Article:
How to say goodbye without the drama

Pamela Eyring explained to Tyler Ryan the profession way to leave your gig

COLUMBIA SC (WOLO)–According to Protocol School of Washington‘s Pamela Eyring, nearly three million turn in their notice every month, making it a nine-year high.

With the large number of people opting out of their gig, economists are pleased with the sign of a growing economy, as employees feel confident then can find a new position.  Eyring, however, offers several tips on making the transition out of a job less stressful and more professional.

“Be honest about why you are leaving,” says Eyring, who also suggesting granting an exit interview if one is offered.

Some other tips Eyring says to keep in mind:

Keep it positive.  Think of the good things you have done for the company and what you have learned from them.  Stay positive about your departure and don’t whine or complain about your boss or co-workers because you never know when a former colleague may be in a position to help or hinder your career in the future.

Give good notice. Although a two weeks’ notice is the accepted standard when leaving a job, be sensitive about the timing of your transition. Could you stay longer to assist in training your replacement? Will you leave the company in a bind? You can also help your employer with the transition in such ways as creating a folder with your most up to date documents and a list of upcoming deadlines and projects.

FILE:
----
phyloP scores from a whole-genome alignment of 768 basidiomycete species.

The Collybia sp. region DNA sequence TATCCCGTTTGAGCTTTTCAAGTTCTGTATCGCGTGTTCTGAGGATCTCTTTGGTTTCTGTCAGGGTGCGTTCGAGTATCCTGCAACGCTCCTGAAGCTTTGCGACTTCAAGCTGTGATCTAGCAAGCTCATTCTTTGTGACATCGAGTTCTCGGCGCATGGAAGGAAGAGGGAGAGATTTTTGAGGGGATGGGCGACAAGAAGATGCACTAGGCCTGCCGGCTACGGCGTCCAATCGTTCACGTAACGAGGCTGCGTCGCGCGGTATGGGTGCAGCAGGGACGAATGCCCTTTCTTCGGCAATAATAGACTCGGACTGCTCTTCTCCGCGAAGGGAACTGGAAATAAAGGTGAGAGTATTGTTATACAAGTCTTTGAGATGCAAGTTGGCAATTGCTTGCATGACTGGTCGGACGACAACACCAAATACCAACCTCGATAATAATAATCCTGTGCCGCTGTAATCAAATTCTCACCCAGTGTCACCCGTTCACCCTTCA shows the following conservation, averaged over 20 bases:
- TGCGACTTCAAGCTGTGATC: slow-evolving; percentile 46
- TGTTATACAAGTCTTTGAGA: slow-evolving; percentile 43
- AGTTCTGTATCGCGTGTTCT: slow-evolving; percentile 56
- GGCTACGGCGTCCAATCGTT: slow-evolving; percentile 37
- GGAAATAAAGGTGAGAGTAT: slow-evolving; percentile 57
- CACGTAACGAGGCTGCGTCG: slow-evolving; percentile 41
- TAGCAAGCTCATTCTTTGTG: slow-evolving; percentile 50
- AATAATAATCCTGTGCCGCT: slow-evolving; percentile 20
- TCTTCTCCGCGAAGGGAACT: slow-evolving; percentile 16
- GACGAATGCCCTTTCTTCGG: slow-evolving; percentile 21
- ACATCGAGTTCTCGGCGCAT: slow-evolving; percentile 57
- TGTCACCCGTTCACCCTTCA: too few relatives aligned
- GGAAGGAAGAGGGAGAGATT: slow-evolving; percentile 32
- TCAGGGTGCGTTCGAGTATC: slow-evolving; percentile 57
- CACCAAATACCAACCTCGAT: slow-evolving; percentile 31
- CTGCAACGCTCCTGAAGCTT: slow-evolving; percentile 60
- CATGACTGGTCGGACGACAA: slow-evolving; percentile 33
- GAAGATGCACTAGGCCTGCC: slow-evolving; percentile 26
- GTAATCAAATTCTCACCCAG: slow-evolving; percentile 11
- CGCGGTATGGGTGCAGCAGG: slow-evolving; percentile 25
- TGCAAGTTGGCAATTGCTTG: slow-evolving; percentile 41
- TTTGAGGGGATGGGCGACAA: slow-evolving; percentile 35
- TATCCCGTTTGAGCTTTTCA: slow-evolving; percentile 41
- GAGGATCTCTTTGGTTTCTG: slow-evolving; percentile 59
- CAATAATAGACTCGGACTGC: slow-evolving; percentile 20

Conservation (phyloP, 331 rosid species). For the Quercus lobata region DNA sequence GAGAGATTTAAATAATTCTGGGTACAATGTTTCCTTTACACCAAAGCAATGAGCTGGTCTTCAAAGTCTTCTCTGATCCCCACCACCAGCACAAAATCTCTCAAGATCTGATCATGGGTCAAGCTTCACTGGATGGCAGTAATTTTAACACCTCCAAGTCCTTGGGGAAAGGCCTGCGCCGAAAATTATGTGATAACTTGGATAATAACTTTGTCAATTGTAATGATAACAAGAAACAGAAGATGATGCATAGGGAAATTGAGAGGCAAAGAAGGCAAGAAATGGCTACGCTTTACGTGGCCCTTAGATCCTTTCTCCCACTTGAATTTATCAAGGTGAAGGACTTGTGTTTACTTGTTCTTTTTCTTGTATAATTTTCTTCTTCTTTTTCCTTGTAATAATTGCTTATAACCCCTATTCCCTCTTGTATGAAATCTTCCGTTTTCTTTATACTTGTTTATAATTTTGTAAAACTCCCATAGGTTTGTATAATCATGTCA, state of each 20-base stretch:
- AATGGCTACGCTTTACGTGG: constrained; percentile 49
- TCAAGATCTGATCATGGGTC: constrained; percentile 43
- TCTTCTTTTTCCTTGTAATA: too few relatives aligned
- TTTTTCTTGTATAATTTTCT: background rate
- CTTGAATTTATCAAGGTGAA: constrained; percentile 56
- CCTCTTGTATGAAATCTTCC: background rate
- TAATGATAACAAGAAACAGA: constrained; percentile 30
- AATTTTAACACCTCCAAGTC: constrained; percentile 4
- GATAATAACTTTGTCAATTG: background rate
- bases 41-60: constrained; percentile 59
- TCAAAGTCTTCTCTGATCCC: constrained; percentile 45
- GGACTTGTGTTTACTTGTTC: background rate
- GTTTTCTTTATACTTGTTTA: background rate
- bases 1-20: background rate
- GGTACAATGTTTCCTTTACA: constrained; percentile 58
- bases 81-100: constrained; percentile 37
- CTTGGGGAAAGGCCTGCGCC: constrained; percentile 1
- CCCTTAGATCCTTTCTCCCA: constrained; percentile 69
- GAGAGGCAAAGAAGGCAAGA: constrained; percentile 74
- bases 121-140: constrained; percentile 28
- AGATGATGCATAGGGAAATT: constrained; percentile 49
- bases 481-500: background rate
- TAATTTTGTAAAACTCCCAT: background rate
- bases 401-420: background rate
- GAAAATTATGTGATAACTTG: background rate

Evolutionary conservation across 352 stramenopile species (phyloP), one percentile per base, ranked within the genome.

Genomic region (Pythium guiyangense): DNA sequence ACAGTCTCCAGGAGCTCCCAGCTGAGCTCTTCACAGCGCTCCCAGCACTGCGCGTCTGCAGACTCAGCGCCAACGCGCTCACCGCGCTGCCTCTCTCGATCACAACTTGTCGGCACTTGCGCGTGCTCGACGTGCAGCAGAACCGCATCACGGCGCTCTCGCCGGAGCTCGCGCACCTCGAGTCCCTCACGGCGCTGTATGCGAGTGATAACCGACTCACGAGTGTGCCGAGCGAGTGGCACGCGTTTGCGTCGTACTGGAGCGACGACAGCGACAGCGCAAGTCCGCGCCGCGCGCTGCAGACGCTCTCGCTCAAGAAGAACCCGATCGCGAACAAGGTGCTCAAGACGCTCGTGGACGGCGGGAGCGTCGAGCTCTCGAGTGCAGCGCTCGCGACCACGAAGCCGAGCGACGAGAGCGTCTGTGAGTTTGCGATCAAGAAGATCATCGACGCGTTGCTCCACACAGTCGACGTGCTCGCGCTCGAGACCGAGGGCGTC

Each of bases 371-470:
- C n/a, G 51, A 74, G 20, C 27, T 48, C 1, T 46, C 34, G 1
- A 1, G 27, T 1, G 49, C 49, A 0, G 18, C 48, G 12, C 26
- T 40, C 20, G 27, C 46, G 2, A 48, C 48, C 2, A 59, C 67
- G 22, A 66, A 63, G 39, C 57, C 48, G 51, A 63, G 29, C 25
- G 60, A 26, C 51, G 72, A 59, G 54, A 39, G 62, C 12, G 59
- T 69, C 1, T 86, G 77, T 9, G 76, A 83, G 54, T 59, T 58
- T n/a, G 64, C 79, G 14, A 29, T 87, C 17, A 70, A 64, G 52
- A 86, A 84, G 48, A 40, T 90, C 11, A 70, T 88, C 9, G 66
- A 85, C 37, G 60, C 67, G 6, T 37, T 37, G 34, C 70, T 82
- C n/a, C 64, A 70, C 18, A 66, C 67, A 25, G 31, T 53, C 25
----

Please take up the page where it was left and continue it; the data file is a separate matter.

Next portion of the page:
Keeping things private. You’ve no doubt heard about over the top ways that disgruntled or combative employees have left their jobs in very public ways — but these are not stories to emulate. First and foremost, you should refrain from sharing the news of your impending exit on social media. Even if you were terminated or left under harsh circumstances, take the high road when discussing your tenure with a former employer. With many employers now checking social media postings as part of background checks, it’s best to stay above board both on and offline.

Don’t steal. It may seem obvious, but many employees think that when leaving a job, it’s harmless to keep a few mementos. However, this sort of behavior can be interpreted as theft.

Before you leave a position, be sure to return all flash drives, electronic equipment such as laptops, tablets, cell phones, office/desk keys and other company owned items. Also, don’t collect the company’s client list or intellectual property for your own personal use. You may be in violation of a “non-compete” agreement and could face legal action.

Finish the job you started. As you begin the final countdown to your last day on the job, you may be tempted to cut corners, take extra-long lunches or leave an unfinished project for your eventual replacement. However, adopting this type of “short timer” attitude can alienate your coworkers, people who you may hope to remain socially connected to in the future. By remaining an active member of the team, you will ensure your reputation remains intact long after you clock out for the final time.

You can find more tips on leaving your current job, and business acumen in general at the Protocol School of Washington website, HERE.

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